LEAST FAVORITE BOOKS
- Captive Prince: I have so many problems with this book. I absolutely hated it, and the main ideas around this series are incredibly romance focused. And, knowing the ship that sails at the end of this series, I just cannot get behind this book, nor could I force myself to read through unnecessarily graphic and gratuitous text.
- Second Chance Summer: I really, really tried with this one, probably more so that the other two books on this portion of the list; however, it was just so bad that I couldn't even force myself to finish this book. I thought it was Matson's debut because, for me, the writing itself was leagues beneath the writing in Amy & Roger's Epic Detour. There was absolutely no plot (a person dying is not a plot, sorry) and whatever it was that happened between this group of characters (I didn't even get to that point in the story) . . . I can't realistically see the weight of it because it happened when they were about 12 or 14.
- The Wrath and the Dawn: My main issue with this was that it threw you into a story with no explanation or buildup. I didn't relate to the characters because I just felt so distant from them because we don't spend much time with them before the plot starts moving.
Okay, so now continuing on with the books I actually finished.
- Cursed Child: Just go to the link to read my review of this because I have too much to say about this in such a short space. TLDR: It was basically the My Immortal fanfiction that we all laughed at ten years ago.
- Slammed: Again, I have too many problems with this, most of which boil down to an imbalance of power in a relationship, and it portrays a horribly unhealthy relationship as something swoon-worthy and healthy.
- Lady Midnight: Wow, I'm getting repetitive here, but I had multiple problems with this. After a lot of reflection, I think it's coming down to me growing out of Cassandra Clare's writing style and just a general fatigue of the Shadowhunter world.
- Can You Keep a Secret?: Again, this one boils down to an imbalance of power in a relationship that is founded on blackmail. Additionally, there is an incredibly harmful and inaccurate portrayal of feminism in this book. I just can't support it.
(there will be a bonus comic round, fret not!)
also, these are roughly ordered from "least favorite favorite" to "most favorite favorite"
- The Unexpected Everything: For someone who doesn't generally like contemporary novels, I was surprised when I was done making this list that there were so many. The thing about this book that I loved the most about this book was the realistic portrayal of friendship. I mean, obviously, so many of the events are a little classically-crazy-contemporary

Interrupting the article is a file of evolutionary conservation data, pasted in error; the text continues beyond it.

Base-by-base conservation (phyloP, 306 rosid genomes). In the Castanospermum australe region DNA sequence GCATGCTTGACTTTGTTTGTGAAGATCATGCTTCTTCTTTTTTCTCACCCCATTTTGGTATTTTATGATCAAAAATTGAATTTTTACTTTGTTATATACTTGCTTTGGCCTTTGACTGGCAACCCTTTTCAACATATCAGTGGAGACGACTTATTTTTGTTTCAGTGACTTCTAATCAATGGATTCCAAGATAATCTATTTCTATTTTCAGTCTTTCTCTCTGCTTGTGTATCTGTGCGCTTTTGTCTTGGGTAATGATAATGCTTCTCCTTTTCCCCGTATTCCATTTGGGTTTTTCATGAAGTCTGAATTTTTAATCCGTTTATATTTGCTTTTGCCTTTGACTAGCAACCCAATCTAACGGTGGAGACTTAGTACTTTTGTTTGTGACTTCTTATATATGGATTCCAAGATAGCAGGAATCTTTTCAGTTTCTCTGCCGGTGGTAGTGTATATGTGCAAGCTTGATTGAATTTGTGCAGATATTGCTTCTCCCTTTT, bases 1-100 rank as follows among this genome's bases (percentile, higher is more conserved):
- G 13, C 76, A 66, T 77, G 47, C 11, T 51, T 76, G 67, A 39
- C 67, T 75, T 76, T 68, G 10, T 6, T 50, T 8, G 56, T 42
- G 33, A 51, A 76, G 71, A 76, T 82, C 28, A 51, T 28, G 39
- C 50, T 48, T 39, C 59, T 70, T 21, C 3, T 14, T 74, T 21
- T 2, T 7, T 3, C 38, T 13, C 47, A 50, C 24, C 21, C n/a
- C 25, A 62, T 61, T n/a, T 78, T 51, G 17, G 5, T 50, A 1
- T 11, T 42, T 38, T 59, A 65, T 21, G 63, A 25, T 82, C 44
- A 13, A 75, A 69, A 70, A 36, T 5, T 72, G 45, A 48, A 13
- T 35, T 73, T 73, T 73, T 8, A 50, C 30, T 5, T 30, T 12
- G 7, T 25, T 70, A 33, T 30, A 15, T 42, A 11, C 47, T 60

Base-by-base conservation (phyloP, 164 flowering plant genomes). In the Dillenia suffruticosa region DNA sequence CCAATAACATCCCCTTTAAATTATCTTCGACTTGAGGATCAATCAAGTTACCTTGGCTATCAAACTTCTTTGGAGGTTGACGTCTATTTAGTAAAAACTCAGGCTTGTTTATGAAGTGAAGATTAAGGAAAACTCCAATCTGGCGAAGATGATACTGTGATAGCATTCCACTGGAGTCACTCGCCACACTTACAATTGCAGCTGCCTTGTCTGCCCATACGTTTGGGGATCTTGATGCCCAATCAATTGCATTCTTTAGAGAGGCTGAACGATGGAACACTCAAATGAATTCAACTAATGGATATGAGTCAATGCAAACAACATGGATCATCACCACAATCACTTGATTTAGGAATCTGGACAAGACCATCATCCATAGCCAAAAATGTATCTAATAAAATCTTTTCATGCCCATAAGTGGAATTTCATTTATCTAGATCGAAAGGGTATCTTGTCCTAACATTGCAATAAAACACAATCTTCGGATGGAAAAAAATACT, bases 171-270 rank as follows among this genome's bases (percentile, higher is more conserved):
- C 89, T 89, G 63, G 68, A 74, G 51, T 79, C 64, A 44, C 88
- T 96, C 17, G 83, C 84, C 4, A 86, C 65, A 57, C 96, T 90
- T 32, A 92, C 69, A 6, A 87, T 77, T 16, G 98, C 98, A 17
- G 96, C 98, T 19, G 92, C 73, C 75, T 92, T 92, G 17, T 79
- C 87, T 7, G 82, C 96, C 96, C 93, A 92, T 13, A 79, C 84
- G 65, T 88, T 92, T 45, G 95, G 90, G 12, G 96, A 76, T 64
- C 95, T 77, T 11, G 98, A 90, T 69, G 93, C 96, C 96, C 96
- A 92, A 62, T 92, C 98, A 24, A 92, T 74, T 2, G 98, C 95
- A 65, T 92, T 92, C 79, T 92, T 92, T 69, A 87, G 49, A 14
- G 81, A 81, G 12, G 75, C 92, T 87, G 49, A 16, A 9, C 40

- City of Heavenly Fire: I find it strange that Cassie Clare makes both my favorite and least favorite list, but I would be lying if I said that this wasn't one of the most enjoyable and satisfying books that I read this year. (It was almost City of Glass, but I refused to put two books in the same series on this list.)
- What We Saw: I want to shout this book from the rooftops and make every single high school English class read and discuss it. If you don't know, this is a book that talks about sexual assault in high school and how sports teams, social class, and social media affect that issue. Extra non-fiction reading material to pick up: Missoula by Jon Krakauer
- Hamilton: I mean, what did you expect? The insight into Eliza's character alone is enough for me to tell you to grab this from your library if you haven't already.
- Station Eleven: DUUUUDE. Just go pick this up. It was beautifully written and important and moving and impactful. Please, please, check it out.
- Six of Crows: *for full flailing, please read my review*
- Simon: *for full flailing, please read my review*
these are in no particular order
- Giant Days: I actually read the first three volumes of this in 2016, and I loved them all. This is a contemporary comic series that follows a group of girls in their first year of university. I love all the girls in this series (and the guys) and one of the girls in this series is queer, which I thought was only really beginning to be explored; however, I definitely see more of this character being explored in future volumes.
- Lumberjanes, vol. 3: I live for female friendships and magic in ordinary settings. It's everything I want in a series and more. Distribute it to all the children.
- Captain Marvel: I read this during BookTubeAThon, and this character has definitely stuck with me. I constantly think about Carol Danvers and how important the Captain Marvel movie will be for a bunch of girls and teenagers. She is so strong and brave, but flawed and human and breakable. My god, I love Carol Danvers.
- Spider-Gwen: The theme of these comics (save the next one) is strong female women. Gwen Stacy as Spider-Woman and the backstory behind her and how she got her powers and all the shit she goes through prior to this is amazing and it just makes her stronger. She's phenomenal.
- Doctor Strange: This was my first exploration into Doctor Strange, and I picked it up because the movie was coming out, like, the next weekend. A few things: 1) the art, the art was absolutely stunning and magical and was so much of the story and the explanation of the story and the world (I thought it was explained extremely well) and 2)
- Wonder Woman: Another first venture into a popular character for me. I am naming any future female offspring Diana. That's it. Also, I'm a little bit in love with Wonder Woman.
WHEW. Long post is really long, sorry? If you made it through that, *gives you a million chocolate chip cookies* thank you very much! What were your favorite and least favorite books you read in 2016? Have you read any of these? Let's discuss in comments!